That's not a "plus", that's the entire purpose.

        • by istartedi (132515)

          Plus, quite a lot of regulation is designed to protect incumbent interests, squeezing out any potential competitors before they even get to market

          That's not a "plus", that's the entire purpose.

          That's not the entire purpose. That's how the purpose got hijacked.

        • *WOOSH* I think that was plus as in "in addition to"
      • by gpmanrpi (548447)
        I think I am going to call BS on this. There are a lot of small business groups that will give you free advice on all that stuff in most communities, not to mention if you speak with an attorney or an accountant when you incorporate or choose not to incorporate, you should get a good head start on that advice. I can only speak for Florida, but the main limitation is that you can't actually do it cheaper than your 3rd or 2nd world manufacturing hub. I'll give you a real world example. I ran a business for
        • by Artraze (600366)

          But why do you think that is?

          From the GP:
          > There are health codes, environmental regulations, tax and accounting standards to be met.

          The fact the China lacks is almost completely unregulated is why they're so cheap, even when importing nearly doubles the price. We've got nearly 10% unemployment but we can't hire those people because of any combination of taxes, minimum wage, health care, and disability/unemployment insurance, which only get worse if the workers unionize. On top of that, the factory wil

        • I'd argue that you made the economically wise choice.  However, the exchange rate, kept artifically low, allows us to externalize our labor and despite higher real cost (to the environment, to labor, increased transportation, etc.), society paid a higher price.  Right or wrong--our system just externalizes those costs effectively.
      • I wonder who helped to write those regulations? Would it have been lobiests paid by larger corporations? There is a long-standing tradition of re-writing the rules to your favour in many countries. It'd be interesting to know. From personal knowledge, I can say that the US's recent health care "reform" bill was written largely by and for the insurrance companies and larger hospital groups. Or did you think that the "death-panel debate" had any real bearing on the bill being wri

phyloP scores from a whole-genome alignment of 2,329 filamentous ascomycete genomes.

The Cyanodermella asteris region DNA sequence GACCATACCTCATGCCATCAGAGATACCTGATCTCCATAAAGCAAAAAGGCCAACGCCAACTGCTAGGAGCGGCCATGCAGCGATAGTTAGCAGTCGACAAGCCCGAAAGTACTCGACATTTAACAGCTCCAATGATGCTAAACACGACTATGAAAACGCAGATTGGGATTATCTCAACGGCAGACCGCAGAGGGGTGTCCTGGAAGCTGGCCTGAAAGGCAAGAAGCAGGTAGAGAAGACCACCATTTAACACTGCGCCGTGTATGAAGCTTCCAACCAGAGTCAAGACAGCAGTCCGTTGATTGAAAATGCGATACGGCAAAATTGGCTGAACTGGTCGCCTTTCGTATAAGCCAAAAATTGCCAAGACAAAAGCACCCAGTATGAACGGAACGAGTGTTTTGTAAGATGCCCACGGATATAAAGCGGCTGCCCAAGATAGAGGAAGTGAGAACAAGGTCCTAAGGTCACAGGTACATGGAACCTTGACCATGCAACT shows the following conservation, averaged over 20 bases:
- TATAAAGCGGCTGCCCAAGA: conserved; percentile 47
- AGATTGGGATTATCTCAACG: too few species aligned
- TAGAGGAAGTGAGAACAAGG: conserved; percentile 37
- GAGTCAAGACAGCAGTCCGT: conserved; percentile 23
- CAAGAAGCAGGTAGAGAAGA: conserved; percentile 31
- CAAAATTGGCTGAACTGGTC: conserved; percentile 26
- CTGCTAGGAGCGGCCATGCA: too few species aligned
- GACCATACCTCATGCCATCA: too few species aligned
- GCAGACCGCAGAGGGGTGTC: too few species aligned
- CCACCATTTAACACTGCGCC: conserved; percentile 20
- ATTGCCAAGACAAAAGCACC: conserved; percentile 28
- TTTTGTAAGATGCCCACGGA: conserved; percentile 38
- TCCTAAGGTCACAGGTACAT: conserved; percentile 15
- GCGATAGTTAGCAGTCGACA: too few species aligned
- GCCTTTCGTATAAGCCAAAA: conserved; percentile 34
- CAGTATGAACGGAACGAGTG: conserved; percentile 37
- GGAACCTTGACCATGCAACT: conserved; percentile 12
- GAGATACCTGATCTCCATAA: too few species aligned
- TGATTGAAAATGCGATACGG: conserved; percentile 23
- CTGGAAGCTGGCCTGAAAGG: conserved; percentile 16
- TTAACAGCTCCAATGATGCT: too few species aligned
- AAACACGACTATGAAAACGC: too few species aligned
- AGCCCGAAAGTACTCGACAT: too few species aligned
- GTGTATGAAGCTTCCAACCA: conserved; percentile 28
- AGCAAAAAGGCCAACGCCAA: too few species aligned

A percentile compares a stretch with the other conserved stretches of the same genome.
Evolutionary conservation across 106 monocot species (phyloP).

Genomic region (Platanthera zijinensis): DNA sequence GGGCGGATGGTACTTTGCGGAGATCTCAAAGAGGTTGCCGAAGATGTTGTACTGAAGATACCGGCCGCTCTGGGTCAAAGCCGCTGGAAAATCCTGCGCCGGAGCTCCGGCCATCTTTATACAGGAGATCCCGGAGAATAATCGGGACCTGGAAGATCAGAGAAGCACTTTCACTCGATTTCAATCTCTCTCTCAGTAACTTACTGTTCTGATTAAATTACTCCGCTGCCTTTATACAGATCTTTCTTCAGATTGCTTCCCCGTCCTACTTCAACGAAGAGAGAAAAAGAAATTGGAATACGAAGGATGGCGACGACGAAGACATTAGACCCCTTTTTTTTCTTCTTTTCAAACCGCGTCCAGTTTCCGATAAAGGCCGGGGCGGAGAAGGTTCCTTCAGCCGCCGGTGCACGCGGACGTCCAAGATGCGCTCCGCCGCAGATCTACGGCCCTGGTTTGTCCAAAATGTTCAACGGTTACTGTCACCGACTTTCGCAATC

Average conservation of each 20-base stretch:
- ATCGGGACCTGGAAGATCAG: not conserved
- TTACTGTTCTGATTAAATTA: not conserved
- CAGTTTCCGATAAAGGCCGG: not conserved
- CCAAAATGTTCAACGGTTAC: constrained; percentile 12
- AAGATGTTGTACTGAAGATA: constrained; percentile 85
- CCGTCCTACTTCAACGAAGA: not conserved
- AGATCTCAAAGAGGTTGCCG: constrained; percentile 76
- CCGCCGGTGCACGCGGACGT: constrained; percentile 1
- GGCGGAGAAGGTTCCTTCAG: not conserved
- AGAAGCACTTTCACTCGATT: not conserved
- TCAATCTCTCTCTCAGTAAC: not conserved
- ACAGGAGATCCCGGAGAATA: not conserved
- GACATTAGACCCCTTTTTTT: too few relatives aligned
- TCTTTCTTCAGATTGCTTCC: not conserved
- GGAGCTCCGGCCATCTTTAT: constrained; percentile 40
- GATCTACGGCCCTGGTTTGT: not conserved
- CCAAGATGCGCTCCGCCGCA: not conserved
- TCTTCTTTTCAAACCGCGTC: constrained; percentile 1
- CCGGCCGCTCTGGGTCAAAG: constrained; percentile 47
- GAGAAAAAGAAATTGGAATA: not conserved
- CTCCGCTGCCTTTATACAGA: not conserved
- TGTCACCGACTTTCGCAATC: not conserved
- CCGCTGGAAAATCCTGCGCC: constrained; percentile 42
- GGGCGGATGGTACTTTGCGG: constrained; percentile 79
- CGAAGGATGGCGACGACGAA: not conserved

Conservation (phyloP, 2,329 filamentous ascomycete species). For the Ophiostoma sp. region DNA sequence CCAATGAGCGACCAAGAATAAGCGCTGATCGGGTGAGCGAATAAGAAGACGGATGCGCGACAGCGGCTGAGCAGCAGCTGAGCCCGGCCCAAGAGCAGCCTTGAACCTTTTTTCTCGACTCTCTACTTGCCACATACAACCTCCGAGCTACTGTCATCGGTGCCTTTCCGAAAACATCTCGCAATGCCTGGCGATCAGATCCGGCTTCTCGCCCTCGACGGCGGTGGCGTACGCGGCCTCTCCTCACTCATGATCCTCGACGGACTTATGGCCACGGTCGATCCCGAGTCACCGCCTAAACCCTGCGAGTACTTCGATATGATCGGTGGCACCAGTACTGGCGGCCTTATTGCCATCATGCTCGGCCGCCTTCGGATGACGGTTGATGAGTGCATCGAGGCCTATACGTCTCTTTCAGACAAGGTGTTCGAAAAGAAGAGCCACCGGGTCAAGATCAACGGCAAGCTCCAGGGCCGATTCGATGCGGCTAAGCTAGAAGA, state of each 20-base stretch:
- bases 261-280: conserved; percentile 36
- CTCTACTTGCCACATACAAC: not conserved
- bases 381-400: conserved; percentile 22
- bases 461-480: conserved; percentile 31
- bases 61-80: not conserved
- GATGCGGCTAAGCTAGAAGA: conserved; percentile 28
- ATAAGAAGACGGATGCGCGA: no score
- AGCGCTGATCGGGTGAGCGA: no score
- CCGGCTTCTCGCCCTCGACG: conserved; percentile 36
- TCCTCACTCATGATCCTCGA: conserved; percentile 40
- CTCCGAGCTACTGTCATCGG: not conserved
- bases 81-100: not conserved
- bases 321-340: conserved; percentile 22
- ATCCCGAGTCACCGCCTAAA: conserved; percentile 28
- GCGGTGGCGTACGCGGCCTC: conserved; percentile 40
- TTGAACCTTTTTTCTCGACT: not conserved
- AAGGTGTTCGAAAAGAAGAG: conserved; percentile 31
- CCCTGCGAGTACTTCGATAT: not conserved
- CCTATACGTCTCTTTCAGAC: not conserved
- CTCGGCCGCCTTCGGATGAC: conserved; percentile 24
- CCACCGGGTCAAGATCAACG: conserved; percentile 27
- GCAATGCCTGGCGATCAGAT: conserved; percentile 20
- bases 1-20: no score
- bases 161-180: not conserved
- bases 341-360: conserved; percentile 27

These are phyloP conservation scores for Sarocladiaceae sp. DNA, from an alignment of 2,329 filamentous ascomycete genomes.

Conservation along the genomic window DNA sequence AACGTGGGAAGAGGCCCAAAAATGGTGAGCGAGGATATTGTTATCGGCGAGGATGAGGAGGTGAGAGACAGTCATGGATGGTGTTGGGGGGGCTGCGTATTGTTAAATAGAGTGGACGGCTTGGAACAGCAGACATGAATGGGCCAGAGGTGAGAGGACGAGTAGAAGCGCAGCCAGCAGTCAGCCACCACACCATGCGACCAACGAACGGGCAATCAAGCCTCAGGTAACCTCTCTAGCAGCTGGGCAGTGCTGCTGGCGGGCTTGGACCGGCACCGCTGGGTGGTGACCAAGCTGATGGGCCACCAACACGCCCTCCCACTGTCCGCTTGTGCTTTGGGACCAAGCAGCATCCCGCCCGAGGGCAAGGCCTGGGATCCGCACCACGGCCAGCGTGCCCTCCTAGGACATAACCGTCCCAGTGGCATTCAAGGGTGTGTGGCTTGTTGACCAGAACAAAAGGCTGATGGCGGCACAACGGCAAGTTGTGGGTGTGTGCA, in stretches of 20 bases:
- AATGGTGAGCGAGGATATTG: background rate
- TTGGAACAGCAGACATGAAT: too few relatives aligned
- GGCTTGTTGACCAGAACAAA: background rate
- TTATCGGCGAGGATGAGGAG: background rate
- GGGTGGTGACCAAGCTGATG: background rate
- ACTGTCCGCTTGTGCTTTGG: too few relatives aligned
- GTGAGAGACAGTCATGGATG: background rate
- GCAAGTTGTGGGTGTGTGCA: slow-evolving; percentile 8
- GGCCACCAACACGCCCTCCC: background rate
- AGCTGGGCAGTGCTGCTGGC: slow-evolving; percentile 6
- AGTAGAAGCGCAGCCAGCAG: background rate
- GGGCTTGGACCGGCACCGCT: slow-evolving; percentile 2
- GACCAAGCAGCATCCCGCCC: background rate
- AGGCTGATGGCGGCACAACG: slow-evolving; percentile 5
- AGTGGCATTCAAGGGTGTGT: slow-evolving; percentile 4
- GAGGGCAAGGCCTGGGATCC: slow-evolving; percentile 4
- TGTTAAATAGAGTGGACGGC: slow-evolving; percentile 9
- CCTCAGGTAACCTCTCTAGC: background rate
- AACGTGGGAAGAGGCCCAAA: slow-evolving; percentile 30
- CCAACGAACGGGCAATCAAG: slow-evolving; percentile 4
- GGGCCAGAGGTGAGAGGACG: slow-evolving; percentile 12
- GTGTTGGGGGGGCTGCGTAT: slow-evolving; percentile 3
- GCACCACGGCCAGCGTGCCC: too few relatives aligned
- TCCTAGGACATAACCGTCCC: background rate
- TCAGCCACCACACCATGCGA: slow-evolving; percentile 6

• Yes, bring back the good days where you could dump toxic waste into the drinking water and put lots of lead and mercury into your products.
      • "quite a lot of regulation is designed to protect incumbent interests, squeezing out any potential competitors before they even get to market."

        Nail.Head.Hit.

        The other stuff is all window dressing for this.

      • by Gotung (571984)
        Hogwash. For a couple hundred bucks or less you can get yourself an actual fully legal corporation registered with the state and everything. At least in Ohio, but I doubt the process in other states vary all that much.

        Hold one corporate meeting with a quorum of officers in attendance a year, and take notes, and you keep your corporation fully legal in perpetuity.

        If that is too much regulation for you to handle, I suggest you stick with your day job.

        Until you are making decent money, turbotax online
        • by lysdexia (897)
          Has anyone reading this come in contact with a hog's bath water? I guess 4-Her's might have ...
        • by ErikZ (55491) *

          That is too much regulation. And that's ON TOP OF the regulation he's talking about.

          No one is willing to risk their house to berserk environmental regulations. No one is willing to risk their savings because they hired some kid to move some stuff around, and now they're responsible for their health care and unemployment.

          As to the snide t-shirt comment. Yes. Yes I am pissed. This is a legitimate business and because it's not *pretty* enough for you, you don't care if someone in the US is doing it.

          You should

      • by AshtangiMan (684031) on Monday August 01, 2011 @11:37AM (#36948184)